More than any other major American city, Los Angeles' modern history is inextricably linked to that of its Police Department. For that reason alone, William Bratton's achievements as the LAPD's chief merit a well-lighted niche in our civic memory.
The reform agenda he has pursued so vigorously over the last seven years has utterly transformed the department, dramatically improving not only the quality of policing but, just as important, the quality of his officers' relationship with the minority communities they serve. Bratton inherited a demoralized, scandal-ridden department that had consented to judicial supervision to prevent a federal civil rights lawsuit the city surely would have lost. He will leave a police force that is internationally admired, has pushed most crimes down to levels not seen for decades and is back under local control.
That makes this week's events all the more perplexing, for it also must be said that the manner and timing of Bratton's departure is almost breathtakingly irresponsible. It also raises troubling questions about his relationship with Michael Cherkasky, the court-appointed monitor who evaluated the LAPD's compliance with the federal consent decree, and about Cherkasky's role in convincing the federal judge to terminate oversight of the department.
The timing of Bratton's exit couldn't be worse. The city faces a fiscal crisis of unprecedented magnitude that will force the LAPD to do at least as much -- and perhaps more -- with far less. Hiring freezes, furloughs and budget reductions are bound to strain the department in deep and unforeseen ways, potentially threatening much of the progress that has been made over the last seven years. When the chief gave Mayor Antonio Villaraigosa his notice, he ensured that the department for which he professes such great affection will have to confront the grinding challenges ahead with a new chief and, inevitably, a new command staff. It's hard to escape the suspicion that Bratton was glad to lead the LAPD through an expansive era in which he had the vast majority of budgetary considerations his own way, but is reluctant to manage it through rough times in which simply hanging on to what's been achieved will be a triumph.
Bratton's decision may also have been influenced by City Councilman Greig Smith, who, since his ascension to the chairmanship of the council's Public Safety Committee, has demonstrated a pointlessly intrusive, almost absurd propensity to assert micromanagerial authority over the LAPD, involving himself in deployment and other issues that clearly exceed the lawmakers' competence. Bratton's impatience with this development has been obvious to associates, but handing off the problem of dealing with an overreaching council committee to a new chief won't help the LAPD one bit.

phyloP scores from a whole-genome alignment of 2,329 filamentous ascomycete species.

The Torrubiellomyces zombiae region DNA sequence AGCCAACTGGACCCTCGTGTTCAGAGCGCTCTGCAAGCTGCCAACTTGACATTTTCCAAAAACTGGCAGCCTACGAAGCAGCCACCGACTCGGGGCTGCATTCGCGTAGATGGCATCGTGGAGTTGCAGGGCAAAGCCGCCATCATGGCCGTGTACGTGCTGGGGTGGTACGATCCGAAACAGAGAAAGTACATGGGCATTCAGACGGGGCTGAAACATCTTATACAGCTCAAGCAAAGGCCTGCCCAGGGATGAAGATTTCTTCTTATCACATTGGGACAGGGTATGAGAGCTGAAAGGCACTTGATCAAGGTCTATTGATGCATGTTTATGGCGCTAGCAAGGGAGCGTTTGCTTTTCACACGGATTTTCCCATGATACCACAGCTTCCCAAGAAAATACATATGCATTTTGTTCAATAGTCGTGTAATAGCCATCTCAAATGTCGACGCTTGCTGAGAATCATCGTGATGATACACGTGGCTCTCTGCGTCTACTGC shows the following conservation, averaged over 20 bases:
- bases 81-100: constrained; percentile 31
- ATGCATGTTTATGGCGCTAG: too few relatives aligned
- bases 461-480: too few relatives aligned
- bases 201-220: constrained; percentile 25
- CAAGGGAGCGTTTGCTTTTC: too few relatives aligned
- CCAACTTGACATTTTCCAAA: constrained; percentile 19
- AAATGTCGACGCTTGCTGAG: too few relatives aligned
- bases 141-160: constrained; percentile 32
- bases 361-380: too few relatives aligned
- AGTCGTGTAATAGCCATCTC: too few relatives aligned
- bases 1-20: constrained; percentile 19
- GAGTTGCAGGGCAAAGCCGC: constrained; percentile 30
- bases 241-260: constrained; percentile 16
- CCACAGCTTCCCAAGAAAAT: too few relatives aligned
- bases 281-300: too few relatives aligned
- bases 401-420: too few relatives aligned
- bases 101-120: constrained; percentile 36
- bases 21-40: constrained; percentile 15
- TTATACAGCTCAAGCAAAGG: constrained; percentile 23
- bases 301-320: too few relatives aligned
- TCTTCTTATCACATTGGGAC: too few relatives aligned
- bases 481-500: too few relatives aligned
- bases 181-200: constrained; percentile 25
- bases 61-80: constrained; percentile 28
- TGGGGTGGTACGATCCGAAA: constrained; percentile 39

The lasting impression created by Bratton's abrupt departure is of a leader who was happy to occupy the spotlight when his department was riding high, wide and handsome, but unwilling to get his hands dirty -- and perhaps to dent his reputation -- when the going got institutionally tough.
Bratton's tenure at the LAPD is the longest of his career. As distinguished as his record is, he seldom has held a job for much more than two years, and the glittering, highly marketable international reputation he now enjoys is built in some major part on his "long-term" success as a transforming reform chief in Los Angeles. It's an ill-kept secret that the chief probably could have had either the federal Homeland Security or drug czar posts but declined to be considered for the jobs, which would have required a substantial cut in pay from the $350,000 he receives as chief.
That brings us to the troubling questions raised by Bratton's new professional association with Cherkasky. The two have worked together before, back when Bratton was between public assignments, and Cherkasky -- the former head of the international security firm Kroll -- is known to be an admirer of the chief. As the head of a new security firm, Altegrity, Cherkasky plans to build a brand around Bratton, using his reputation to secure not only international advisory jobs but some of the lucrative consulting contracts that Atty. Gen. H. Eric Holder Jr.'s Justice Department probably will be putting out for bid in the coming years.
It's unlikely that Bratton would have been willing to leave his top spot at the LAPD while the department still was under the federal consent decree, and it was Cherkasky, in his role as court-appointed monitor, who advised the judge to lift the decree. Cherkasky's contract with the court officially ended June 15, and it's possible that there were no discussions of the new partnership before that date. "Possible" is the operative word there.
In other words, the monitor gave the court advice that helped cement Bratton's reputation as the country's leading police chief, then just weeks later the two enter into a lucrative business arrangement built on that very reputation. (The worst thing about that sequence is that it casts an unwarranted shadow on the fact that the LAPD deserved to have the decree lifted because it had complied with its terms.)
Both Bratton and Cherkasky have records of unimpeachable integrity, but a decent sense of responsibility toward the crucial public institutions with which they're involved ought to preclude such conduct. People in their position have an obligation to avoid not just the reality but also the appearance of impropriety -- something both have failed to do in this case.